Many Christians divide ministry into the categories of fulltime and volunteer. A head pastor of a church is the main example of a fulltime ministry that should be a paid position. Usher, children’s church worker and worship team member are examples of volunteer ministries within the church. These types of volunteer positions are a fundamental way for church members to connect with each other and give of themselves beyond the monetary form of what is placed in the offering basket.
Christian singer/songwriters do not fit into these neat categories because they are normally guest ministers outside of their home church. A question I have been ask several times is, “Do you minister full time, or do you have an outside job?” This question is an attempt to superimpose the fulltime/volunteer church ministry classifications on an outside guest ministry. Many people feel justified in not paying a guest singer/songwriter if he also possesses a full time job outside of his ministry.
In addition to this sentiment, some Christians feel that a singer/songwriter’s ministry falls under the great commission. All Christians are called to, “Go therefore and make disciples of all nations, baptizing them in the name of the Father and of the Son and of the Holy Spirit, teaching them to observe all that I have commanded you (Matthew 28:19-20a ESV).” This is not something we should look to be paid to do. It is part of our calling as ambassadors of Christ. Therefore, if a church is organizing an outreach function and asks a guest musician to minister he should freely do so in fulfillment of the great commission. Some people believe that this should extend even to church events that provide music for believers since the encouragement resulting from the music could be considered discipleship and teaching.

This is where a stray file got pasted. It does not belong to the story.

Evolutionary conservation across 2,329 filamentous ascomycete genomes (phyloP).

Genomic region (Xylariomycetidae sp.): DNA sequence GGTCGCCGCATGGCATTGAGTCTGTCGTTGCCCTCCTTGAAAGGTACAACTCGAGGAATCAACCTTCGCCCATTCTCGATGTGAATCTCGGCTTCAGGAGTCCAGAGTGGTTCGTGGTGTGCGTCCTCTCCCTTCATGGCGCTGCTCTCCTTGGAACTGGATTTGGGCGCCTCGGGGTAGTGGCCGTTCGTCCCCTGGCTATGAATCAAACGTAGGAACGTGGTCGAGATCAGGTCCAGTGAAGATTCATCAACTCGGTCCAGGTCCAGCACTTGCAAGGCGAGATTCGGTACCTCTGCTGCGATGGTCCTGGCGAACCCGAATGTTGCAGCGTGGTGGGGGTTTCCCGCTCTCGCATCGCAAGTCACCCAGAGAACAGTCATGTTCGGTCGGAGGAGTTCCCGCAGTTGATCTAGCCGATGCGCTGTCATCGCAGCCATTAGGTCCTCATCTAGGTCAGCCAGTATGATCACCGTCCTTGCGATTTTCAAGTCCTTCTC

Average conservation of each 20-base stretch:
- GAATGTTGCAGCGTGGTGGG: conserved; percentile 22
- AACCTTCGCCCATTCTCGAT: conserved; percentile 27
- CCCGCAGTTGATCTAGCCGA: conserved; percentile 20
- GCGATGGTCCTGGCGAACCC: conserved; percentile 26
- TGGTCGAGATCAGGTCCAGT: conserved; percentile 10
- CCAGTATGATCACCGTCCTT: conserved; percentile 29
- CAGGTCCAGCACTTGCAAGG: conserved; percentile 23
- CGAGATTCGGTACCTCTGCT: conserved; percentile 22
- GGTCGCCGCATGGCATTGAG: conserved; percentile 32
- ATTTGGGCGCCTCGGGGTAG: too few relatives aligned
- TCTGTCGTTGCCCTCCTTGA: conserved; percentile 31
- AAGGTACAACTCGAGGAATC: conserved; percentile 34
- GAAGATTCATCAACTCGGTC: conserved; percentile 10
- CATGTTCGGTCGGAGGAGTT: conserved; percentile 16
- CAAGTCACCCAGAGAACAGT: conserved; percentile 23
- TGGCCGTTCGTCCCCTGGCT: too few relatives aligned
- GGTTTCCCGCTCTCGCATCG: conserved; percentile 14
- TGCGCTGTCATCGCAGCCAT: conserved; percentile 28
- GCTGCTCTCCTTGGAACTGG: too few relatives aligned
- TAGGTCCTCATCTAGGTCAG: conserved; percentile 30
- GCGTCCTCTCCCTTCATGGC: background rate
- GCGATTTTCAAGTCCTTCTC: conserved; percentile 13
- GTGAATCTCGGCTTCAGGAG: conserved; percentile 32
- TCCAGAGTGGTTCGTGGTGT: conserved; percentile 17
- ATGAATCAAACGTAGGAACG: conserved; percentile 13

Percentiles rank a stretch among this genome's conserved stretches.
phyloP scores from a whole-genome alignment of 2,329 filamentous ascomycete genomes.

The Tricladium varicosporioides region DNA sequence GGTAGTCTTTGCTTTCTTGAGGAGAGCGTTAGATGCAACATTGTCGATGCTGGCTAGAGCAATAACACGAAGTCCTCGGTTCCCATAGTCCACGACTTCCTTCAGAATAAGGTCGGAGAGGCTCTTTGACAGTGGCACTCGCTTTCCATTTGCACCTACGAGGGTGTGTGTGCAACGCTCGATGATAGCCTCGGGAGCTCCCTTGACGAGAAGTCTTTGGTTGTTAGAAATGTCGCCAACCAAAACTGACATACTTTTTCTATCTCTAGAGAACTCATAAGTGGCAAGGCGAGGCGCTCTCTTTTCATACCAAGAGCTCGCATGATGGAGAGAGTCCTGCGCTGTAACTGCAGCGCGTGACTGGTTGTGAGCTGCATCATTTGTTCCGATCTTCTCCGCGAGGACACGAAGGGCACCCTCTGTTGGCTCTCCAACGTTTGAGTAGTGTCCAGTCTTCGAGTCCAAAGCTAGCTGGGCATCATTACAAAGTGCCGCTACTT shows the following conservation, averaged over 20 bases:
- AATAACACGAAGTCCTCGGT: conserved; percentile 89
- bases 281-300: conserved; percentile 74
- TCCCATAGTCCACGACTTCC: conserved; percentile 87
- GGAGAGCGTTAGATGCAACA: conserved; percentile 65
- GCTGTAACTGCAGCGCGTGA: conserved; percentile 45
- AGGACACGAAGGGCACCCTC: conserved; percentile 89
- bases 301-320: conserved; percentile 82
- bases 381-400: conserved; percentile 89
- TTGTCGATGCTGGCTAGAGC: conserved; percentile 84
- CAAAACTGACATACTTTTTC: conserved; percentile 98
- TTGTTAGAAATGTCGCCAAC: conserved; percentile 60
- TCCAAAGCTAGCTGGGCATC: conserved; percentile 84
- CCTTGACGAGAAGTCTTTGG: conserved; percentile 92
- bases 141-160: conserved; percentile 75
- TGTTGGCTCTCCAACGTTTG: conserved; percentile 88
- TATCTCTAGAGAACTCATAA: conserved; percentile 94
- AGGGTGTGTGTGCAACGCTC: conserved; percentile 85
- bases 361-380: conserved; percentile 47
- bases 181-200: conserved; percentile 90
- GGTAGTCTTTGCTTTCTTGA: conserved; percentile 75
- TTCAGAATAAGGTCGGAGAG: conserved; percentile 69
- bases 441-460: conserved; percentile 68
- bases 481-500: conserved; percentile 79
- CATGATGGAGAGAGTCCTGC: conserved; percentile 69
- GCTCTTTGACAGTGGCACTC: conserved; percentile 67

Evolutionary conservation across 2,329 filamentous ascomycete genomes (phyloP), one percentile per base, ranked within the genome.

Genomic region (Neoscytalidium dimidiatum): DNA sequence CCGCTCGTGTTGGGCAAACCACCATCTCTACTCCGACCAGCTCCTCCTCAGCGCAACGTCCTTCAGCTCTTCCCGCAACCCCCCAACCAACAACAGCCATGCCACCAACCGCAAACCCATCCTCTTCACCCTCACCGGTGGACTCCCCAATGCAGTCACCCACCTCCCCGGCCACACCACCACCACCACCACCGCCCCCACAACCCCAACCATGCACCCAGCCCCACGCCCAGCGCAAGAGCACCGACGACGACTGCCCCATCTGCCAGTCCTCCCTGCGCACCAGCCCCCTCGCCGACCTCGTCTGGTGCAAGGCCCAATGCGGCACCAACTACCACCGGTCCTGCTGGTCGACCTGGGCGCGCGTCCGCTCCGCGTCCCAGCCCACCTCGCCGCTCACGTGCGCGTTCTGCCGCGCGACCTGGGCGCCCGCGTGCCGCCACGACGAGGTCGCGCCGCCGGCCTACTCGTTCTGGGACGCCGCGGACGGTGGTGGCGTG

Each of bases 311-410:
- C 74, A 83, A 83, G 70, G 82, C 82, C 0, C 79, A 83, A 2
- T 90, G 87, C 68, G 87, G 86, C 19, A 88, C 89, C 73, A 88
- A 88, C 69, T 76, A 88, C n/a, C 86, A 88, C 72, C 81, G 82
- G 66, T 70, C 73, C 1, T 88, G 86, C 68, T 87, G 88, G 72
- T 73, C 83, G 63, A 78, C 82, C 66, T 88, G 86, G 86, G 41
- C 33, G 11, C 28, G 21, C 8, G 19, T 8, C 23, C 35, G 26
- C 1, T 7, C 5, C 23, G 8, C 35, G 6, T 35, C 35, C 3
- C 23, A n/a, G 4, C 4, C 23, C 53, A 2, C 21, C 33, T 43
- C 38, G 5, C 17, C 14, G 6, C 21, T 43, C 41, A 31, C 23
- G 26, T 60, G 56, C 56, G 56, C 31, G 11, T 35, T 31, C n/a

Many Christian singer/songwriters feel that they should be paid for their ministry even if they have a full time job in an outside field. They quote 1 Timothy 5:18 which says, “For the Scripture says, ‘You shall not muzzle and ox when it treads out the grain’, and, ‘The laborer deserves his wages.’ (ESV).” The context of this scripture is discussing elders who teach the Word in the church, so it is debatable whether or not it applies to guest musicians. There are, however, expenses involved in having a music ministry. Equipment needs to be purchased and maintained. Time and money are invested in writing, practicing and recording music. In addition there are the costs of travel expenses, mileage on vehicles and the labor of hauling equipment.
There are also singer/songwriters who do not care about being paid. Some feel this way because of their personal beliefs about their ministry. Others are just looking for as many opportunities as possible to minister, so they are willing to do so for free. This has an effect on the musicians who are looking to be paid because it decreases the overall fair market value of the guest musician market. Why should people pay for something that they can get for free? The only way to compensate for this deflation of the value of guest music ministry is to set your ministry apart by providing a higher quality. The rating of quality in music is relative (as discussed in a previous post), so it is difficult to set yourself apart. Plus, churches of smaller size and financial means may not value quality over price.
A third option thrown into the mix is the love offering. Many churches feel more comfortable collecting a love offering and giving the musician whatever is taken in. On a practical side this ensures that the church will not suffer a financial loss for the event. On a spiritual side this could be seen as an attempt to allow God to determine the amount that a guest musician should be paid. Often musicians who are willing to accept these terms, as opposed to a set price, are looked at as being more “spiritual” because they are willing to leave their financial needs in God’s hands. We could start an additional debate on the topic of whether or not there are grounds for the spiritual implications of love offerings, but not today.
As I mentioned earlier, I am not going to attempt to provide the answer to this debate. I am simply laying out the arguments. I do feel that this is a topic that every Christian singer/songwriter should think about. We all need to settle on a personal decision in this matter before booking events with churches. I am interested to read your comments on this topic, so please chime in!